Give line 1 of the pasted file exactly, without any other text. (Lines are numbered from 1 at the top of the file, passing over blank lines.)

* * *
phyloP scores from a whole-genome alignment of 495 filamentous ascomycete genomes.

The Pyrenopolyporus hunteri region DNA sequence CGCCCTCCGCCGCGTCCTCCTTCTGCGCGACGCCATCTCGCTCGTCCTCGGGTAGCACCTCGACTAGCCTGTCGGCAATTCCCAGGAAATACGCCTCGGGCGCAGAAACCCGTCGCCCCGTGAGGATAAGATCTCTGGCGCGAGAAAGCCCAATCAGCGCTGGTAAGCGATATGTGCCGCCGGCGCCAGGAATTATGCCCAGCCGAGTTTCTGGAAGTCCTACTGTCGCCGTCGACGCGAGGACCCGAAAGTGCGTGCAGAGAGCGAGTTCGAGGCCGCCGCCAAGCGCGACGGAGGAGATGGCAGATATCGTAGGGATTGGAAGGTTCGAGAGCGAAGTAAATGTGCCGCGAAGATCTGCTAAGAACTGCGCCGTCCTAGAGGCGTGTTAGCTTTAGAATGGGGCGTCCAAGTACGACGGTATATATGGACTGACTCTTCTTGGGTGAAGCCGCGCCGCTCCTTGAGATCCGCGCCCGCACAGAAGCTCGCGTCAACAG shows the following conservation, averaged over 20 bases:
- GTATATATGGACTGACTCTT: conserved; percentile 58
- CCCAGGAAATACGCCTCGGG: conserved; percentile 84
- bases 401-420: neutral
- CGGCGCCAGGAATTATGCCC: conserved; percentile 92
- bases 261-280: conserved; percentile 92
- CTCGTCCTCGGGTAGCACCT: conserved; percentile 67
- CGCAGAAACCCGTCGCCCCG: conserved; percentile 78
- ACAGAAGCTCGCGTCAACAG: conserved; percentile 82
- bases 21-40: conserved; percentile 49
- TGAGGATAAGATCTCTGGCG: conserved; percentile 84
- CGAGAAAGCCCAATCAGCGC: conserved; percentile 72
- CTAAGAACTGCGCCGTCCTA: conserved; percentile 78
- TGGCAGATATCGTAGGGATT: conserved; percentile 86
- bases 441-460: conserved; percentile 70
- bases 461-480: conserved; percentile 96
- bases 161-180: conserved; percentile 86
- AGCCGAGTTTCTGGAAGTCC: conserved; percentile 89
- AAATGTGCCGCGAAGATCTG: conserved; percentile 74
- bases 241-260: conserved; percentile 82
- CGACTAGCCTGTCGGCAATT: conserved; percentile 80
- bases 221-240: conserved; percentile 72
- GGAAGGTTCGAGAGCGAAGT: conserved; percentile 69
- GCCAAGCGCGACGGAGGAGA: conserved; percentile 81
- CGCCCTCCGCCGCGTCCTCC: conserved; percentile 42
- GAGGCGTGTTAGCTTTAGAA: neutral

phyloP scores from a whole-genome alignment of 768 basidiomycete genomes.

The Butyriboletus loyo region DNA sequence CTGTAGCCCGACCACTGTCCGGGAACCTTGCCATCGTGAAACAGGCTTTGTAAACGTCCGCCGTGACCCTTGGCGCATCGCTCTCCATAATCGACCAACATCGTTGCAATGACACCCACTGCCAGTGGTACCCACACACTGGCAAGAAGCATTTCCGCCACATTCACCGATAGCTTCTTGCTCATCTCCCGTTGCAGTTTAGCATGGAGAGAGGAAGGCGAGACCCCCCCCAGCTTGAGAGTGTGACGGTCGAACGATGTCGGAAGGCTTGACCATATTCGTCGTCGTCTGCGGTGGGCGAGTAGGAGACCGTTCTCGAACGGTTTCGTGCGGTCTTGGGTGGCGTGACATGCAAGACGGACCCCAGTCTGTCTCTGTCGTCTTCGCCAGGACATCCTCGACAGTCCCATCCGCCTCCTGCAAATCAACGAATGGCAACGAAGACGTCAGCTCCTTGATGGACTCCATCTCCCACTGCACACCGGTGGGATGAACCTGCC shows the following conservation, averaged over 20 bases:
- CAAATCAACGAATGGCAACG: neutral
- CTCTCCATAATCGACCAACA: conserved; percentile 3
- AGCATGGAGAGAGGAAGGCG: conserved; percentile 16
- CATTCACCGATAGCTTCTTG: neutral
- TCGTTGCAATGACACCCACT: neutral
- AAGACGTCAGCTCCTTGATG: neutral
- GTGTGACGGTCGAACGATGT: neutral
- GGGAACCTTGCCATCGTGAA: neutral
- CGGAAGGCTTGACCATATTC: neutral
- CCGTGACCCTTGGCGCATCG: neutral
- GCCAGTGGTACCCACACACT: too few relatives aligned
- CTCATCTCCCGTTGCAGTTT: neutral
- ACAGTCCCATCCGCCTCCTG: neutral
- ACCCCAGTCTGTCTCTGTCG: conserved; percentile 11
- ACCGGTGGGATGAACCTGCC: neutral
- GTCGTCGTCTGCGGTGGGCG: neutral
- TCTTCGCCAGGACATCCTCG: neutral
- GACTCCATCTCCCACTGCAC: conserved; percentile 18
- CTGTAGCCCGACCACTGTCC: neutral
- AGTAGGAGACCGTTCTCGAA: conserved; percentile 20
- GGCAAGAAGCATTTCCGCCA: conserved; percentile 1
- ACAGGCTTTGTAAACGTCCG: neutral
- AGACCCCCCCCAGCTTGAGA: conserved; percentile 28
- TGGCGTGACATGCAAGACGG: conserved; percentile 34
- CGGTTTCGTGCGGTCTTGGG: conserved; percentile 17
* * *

phyloP scores from a whole-genome alignment of 495 filamentous ascomycete genomes.